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Haste urged on pact's activation

By ZHONG NAN and MA ZHIPING in Haikou | CHINA DAILY | Updated: 2021-05-24 10:13
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Containers are unloaded from a ship at a port of Qingdao, East China's Shandong province, on Feb 17, 2020. [Photo/Xinhua]

The implementation of the Regional Comprehensive Economic Partnership will help participating countries better integrate resources and build a high-quality service platform to restore both regional and global economic growth, government officials and experts say.

At a forum organized by China Daily and the China Institute for Reform and Development in Haikou, Hainan province, online and offline on Sunday, they called for the RCEP pact, the world's largest trade deal, to come into force as soon as possible. They said it would support an open, inclusive, transparent, nondiscriminatory and rules-based multilateral trading regime, and would expedite the economic integration of the Asia-Pacific region.

Once the pact comes into force, market access would be expanded and there would be fewer investment hurdles. These moves would release enormous potential and promote intraregional trade and investment flows, said Ou Boqian, vice-president of the Chinese People's Institute of Foreign Affairs.

To better deal with these changes, all the member economies should combine resource endowments and comparative advantages among themselves, optimize and harmonize regional trade and economic rules, facilitate innovation and integration of regional industries, and upgrade and restructure the industrial and supply chains, said Wang Huiyao, president of the Center for China and Globalization, a Beijing think tank.

Wang's opinion was echoed by Arthayudh Srisamoot, Thailand's ambassador to China, who said the RCEP will lay the foundation for more intraregional trade and GDP growth when it comes into force, if the public looks at how the free-trade agreement between the Association of Southeast Asian Nations and China has boosted economic and trade ties between the two sides, or a free-trade deal between China and Australia that has contributed to bilateral trade.

The RCEP will boost even more FTA+1 agreements, between the 15 RCEP countries and other countries outside, such as the United Kingdom, Germany, Mongolia and Russia, and perhaps even India, he said.

The RCEP deal was signed by China, Japan, South Korea, Australia, New Zealand and the 10 members of ASEAN in November. It will come into force 60 days after it is ratified by six of the ASEAN members and three non-ASEAN countries. China, Singapore, Thailand and Japan have completed procedures for ratification.

With the rise in protectionist sentiment in many global economies over the past few years, Herizal Hazri, chief executive of the Institute of Strategic and International Studies of Malaysia, said this landmark trade agreement is a strong signal that countries in the Asia-Pacific are committed to greater economic integration and collaboration.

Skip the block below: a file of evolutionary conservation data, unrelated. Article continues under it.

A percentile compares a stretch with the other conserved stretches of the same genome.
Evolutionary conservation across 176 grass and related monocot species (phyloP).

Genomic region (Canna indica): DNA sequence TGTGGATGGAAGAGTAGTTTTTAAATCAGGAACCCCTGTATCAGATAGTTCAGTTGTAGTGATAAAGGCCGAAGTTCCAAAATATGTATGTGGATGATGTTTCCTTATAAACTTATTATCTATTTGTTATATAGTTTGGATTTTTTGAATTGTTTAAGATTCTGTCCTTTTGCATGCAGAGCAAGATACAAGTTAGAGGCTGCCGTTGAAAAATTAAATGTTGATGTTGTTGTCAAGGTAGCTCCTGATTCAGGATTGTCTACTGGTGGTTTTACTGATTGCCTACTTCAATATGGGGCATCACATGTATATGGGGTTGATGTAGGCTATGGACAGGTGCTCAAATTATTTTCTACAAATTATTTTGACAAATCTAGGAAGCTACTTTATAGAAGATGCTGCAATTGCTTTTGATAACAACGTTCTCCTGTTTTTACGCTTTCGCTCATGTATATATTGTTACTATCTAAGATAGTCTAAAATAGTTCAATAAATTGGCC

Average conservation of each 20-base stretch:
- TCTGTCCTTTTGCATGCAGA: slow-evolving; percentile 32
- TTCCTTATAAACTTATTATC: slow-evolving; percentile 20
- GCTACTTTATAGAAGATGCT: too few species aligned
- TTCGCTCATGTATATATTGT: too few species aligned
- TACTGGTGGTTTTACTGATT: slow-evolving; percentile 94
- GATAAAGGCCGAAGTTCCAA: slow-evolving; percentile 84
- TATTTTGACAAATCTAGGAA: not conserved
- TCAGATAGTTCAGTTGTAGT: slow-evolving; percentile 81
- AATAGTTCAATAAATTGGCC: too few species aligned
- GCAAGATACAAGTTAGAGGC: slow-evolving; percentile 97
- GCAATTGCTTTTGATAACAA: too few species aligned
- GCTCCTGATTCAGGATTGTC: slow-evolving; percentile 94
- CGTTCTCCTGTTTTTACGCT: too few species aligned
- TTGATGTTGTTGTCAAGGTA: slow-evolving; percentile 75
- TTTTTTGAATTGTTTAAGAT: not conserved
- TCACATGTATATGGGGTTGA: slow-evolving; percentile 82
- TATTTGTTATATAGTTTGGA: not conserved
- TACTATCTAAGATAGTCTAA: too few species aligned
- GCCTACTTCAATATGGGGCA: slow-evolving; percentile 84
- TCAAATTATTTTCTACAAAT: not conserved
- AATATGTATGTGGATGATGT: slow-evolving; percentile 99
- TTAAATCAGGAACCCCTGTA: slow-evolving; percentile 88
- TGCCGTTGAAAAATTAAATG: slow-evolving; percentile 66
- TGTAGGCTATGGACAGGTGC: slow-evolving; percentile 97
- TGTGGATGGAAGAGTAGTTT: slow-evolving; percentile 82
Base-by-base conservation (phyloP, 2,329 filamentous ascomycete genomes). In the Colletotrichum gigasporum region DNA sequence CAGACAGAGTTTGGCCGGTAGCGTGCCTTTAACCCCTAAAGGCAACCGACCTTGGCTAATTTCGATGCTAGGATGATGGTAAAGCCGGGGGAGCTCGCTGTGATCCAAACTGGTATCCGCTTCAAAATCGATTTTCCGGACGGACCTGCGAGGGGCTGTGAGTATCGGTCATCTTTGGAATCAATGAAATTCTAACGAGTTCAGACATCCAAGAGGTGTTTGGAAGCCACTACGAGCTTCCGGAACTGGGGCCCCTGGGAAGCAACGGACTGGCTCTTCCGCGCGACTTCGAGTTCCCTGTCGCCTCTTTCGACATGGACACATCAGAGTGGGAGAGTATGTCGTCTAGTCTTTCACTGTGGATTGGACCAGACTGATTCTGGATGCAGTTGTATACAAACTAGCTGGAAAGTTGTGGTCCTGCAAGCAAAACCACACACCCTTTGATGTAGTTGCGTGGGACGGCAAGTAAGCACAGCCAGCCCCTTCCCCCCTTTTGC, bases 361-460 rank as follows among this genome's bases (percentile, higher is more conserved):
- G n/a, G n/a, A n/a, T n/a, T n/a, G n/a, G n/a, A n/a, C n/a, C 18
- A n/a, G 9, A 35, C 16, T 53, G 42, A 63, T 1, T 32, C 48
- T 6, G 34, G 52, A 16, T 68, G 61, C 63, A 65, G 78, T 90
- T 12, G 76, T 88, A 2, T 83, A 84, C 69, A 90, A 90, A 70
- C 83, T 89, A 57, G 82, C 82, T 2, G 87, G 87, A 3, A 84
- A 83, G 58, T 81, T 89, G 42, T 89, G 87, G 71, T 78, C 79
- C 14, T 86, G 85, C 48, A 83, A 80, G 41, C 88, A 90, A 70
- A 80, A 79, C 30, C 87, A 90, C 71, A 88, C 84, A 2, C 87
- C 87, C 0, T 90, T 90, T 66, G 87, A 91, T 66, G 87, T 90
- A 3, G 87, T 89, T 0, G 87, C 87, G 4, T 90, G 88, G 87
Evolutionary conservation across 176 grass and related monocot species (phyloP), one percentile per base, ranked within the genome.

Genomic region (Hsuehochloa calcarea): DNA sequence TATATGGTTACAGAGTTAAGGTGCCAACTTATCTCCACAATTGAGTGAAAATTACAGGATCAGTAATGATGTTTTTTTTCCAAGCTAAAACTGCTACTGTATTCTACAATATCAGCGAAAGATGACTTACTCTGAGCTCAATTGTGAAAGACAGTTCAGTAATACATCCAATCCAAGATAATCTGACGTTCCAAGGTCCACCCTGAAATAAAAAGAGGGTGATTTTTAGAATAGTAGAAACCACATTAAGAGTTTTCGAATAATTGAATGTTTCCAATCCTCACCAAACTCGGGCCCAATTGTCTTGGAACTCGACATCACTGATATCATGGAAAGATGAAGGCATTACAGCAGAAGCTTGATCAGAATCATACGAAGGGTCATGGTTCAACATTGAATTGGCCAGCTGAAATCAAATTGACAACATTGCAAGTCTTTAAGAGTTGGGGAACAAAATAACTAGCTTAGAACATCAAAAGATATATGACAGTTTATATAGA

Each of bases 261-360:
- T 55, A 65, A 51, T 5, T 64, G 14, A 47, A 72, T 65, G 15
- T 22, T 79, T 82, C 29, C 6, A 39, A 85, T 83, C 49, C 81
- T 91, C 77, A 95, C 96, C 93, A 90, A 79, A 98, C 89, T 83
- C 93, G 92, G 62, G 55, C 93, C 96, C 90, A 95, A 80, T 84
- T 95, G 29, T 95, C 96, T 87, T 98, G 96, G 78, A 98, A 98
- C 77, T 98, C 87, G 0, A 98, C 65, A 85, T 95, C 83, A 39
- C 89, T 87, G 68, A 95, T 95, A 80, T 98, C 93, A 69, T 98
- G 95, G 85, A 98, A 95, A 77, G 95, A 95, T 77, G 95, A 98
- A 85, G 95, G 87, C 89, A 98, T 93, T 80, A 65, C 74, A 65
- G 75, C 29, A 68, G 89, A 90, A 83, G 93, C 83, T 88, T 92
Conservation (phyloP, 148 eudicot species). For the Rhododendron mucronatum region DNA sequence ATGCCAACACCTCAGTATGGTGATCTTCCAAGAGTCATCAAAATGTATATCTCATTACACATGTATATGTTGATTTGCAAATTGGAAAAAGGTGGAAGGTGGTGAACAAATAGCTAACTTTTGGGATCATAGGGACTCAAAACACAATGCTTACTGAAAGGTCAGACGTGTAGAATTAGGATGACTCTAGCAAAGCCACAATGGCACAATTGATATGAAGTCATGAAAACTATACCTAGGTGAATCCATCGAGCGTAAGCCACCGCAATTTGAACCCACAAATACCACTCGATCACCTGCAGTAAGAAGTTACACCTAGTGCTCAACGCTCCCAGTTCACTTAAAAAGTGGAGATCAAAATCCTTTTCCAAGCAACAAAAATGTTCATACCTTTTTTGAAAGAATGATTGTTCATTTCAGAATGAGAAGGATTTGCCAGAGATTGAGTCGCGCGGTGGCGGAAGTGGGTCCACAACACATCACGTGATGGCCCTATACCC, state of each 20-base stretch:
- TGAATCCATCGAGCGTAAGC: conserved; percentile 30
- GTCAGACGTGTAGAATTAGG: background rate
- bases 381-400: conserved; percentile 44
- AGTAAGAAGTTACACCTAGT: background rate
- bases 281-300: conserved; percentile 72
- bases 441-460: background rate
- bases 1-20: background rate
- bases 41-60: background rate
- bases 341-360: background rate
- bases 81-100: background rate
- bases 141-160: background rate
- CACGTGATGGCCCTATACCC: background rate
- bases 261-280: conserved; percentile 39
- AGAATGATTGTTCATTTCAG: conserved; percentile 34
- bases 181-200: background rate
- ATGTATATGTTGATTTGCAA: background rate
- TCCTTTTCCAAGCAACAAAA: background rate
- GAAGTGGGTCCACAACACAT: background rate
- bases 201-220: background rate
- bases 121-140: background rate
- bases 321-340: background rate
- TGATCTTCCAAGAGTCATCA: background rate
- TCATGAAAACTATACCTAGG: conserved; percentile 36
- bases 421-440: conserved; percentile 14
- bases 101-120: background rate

"Rather than turn inward as the myriad vagaries of world trade and a global pandemic besiege the region, we instead have chosen to come together, and that is certainly no small feat."

Guo Da, assistant president of the China Institute for Reform and Development in Haikou, suggested that RCEP members further support pilot reforms introduced by governments in member countries and promote the development of small-and medium-sized enterprises, as well as economic and technical collaboration.

"It will be beneficial for members to keep working closely with local authorities to bolster domestic and regional development, including establishing RCEP innovation pilot zones or pilot demonstration zones, implementing transitional provisions so that more of its successful practice can be adopted among RCEP members," he said.

The RCEP is expected to push up member countries' exports by 10.4 percent between now and 2025 and their foreign investment by 2.6 percent and their GDP by 1.8 percent in the same period, the China Council for the Promotion of International Trade in Beijing has forecast.

China's signing of the RCEP and interest in the Comprehensive and Progressive Agreement for Trans-Pacific Partnership will offer great opportunities for international companies to expand their presence in China and its partner economies, said Rajat Agarwal, president of Henkel China, the German industrial and consumer goods manufacturer.

The RCEP will promote business and collaboration across borders and create an increasingly transparent, stable and predictable trade and investment in the region, said CK Tan, vice-president for the Asia-Pacific region of Lubrizol Corp, the US specialty chemical products maker.

There will be many benefits to multinational companies in China and its partner economies, he said.

China's foreign trade with the 14 other RCEP members amounted to 10.2 trillion yuan ($1.59 trillion) last year, accounting for 31.7 percent of the total foreign trade during the same period, the General Administration of Customs said.

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